Estimation of Radiation-Induced Interphase Cell Death in Cultures of Human Tumor Material and in Cell Lines

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Abstract:

A short-term assay method able to estimate the radiation response of human cancer tissue samples would be of great advantage to the individualization of radiotherapy in cancer patients. However, the effect of radiation on [3H]thymidine incorporation by proliferating cells reflects a composite of cell cycle arrest and induced cell death pathways. Here we consider whether it is feasible to correct for cell cycle effects based on comparison of the effects of radiation and the mitotic inhibitor paclitaxel on [3H]thymidine incorporation. Sixty-two short-term (7-day) cultures of human tumor tissue from 61 patients with melanoma, gynecological cancer, brain cancer, and head and neck cancer, as well as 18 5-day cultures of low passage human tumor cell lines, were irradiated at doses from 2 to 9 Gy, or exposed to paclitaxel (200 nM). [3H]Thymidine incorporation was measured at the end of the incubation. Cell cycle times could be estimated from the paclitaxel data and were 2.7 to 18.6 days for melanomas, 2.5 to >40 days for carcinomas, 3.9 to 39 days for brain tumors, and 1.1 to 3.8 days for cell lines. The effects of radiation on [3H]thymidine incorporation varied widely (0–97% and 0–99% inhibition for 2 and 9 Gy, respectively), and in 23 of the clinical samples, but in none of the cell lines, radiation caused significantly greater inhibition of 3H]thymidine incorporation than paclitaxel (p < 0.05). We argue that that these differences reflect radiation-induced cell loss from G1 phase and/or S phase. Responses of short-term cultures of clinical tumor material to radiation, with appropriate correction for cell cycle effects, might have the potential to provide information on radiation-induced cell death in individual patients.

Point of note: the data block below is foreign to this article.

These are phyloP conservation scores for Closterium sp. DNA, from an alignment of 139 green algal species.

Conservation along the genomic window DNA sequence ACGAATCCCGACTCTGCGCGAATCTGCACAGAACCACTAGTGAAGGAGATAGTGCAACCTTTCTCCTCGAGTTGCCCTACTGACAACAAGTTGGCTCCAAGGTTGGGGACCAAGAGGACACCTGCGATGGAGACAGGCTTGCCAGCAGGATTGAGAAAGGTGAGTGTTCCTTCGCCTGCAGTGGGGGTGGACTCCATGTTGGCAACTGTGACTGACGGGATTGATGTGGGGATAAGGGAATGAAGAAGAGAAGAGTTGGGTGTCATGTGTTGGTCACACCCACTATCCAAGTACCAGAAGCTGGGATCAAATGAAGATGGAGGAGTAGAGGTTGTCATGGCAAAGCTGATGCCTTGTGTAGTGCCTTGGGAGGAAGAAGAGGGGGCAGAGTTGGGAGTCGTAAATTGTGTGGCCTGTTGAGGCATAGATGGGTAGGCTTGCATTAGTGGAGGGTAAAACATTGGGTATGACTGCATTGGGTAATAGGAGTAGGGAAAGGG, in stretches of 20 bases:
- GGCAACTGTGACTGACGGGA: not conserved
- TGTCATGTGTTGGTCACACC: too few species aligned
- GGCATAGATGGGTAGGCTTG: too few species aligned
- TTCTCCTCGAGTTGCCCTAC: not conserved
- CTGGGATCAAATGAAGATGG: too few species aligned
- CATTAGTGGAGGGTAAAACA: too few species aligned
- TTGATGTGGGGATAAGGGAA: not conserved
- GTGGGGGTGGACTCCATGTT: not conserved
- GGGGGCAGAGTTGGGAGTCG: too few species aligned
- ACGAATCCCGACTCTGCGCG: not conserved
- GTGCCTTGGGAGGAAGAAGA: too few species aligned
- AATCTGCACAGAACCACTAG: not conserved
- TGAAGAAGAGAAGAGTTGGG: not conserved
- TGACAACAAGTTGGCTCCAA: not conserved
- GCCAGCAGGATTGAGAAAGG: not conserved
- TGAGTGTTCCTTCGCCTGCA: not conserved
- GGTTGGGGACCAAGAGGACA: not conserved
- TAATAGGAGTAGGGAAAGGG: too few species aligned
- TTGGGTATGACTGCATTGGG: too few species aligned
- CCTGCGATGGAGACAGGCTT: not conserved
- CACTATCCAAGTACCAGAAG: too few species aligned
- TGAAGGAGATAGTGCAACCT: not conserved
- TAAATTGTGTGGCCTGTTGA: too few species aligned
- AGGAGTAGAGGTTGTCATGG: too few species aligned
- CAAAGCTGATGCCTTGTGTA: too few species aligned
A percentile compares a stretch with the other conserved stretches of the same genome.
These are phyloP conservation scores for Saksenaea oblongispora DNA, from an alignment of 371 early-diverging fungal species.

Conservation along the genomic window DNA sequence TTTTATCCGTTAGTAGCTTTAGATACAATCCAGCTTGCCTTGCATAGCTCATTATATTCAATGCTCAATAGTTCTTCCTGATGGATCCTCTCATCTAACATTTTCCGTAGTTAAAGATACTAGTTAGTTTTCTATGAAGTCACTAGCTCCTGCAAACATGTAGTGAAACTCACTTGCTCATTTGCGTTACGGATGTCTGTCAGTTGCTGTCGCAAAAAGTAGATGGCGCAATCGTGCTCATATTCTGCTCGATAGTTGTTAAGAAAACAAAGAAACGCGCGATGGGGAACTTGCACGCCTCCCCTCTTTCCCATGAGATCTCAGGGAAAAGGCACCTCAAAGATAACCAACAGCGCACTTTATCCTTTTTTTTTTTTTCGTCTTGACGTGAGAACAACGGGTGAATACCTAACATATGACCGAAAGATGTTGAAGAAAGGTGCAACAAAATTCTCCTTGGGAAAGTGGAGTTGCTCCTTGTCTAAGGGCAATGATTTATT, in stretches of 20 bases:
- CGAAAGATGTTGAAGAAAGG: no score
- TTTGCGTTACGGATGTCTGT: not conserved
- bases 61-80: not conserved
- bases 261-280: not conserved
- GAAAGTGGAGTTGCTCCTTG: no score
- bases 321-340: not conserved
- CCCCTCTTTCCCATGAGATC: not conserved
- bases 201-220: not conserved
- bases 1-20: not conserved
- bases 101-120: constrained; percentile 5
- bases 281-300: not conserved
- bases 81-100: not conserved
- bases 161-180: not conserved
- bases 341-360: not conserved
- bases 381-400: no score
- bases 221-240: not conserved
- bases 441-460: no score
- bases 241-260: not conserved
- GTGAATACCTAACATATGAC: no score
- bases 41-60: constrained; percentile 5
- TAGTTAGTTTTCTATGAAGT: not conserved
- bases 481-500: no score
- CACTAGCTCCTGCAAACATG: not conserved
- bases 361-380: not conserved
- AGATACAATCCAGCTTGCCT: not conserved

Keywords: Apoptosis; Human tumors; Interphase cell death; Paclitaxel; Radiosensitivity

Document Type: Research Article

DOI: http://dx.doi.org/10.3727/096504003773994833

Affiliations: 1: *Auckland Cancer Society Research Centre, University of Auckland, Auckland, New Zealand 2: †Department of Clinical Oncology, Auckland Hospital, Auckland, New Zealand 3: ‡Department of Neurosurgery, Auckland Hospital, Auckland, New Zealand 4: §Department of Surgery, Auckland Hospital, Auckland, New Zealand 5: ¶Department of Histology, Green Lane Hospital, Auckland, New Zealand 6: #Department of Otolaryngology, Green Lane Hospital, Auckland, New Zealand 7: **Department of Urology, Auckland Hospital, Auckland, New Zealand 8: ††Palmerston North Hospital, Palmerston North, New Zealand 9: ‡‡Department of Obstetrics and Gynaecology, National Women’s Hospital, Auckland, New Zealand

Publication date: January 1, 2003

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  • Formerly: Oncology Research Incorporating Anti-Cancer Drug Design
    Oncology Research Featuring Preclinical and Clincal Cancer Therapeutics publishes research of the highest quality that contributes to an understanding of cancer in areas of molecular biology, cell biology, biochemistry, biophysics, genetics, biology, endocrinology, and immunology, as well as studies on the mechanism of action of carcinogens and therapeutic agents, reports dealing with cancer prevention and epidemiology, and clinical trials delineating effective new therapeutic regimens.

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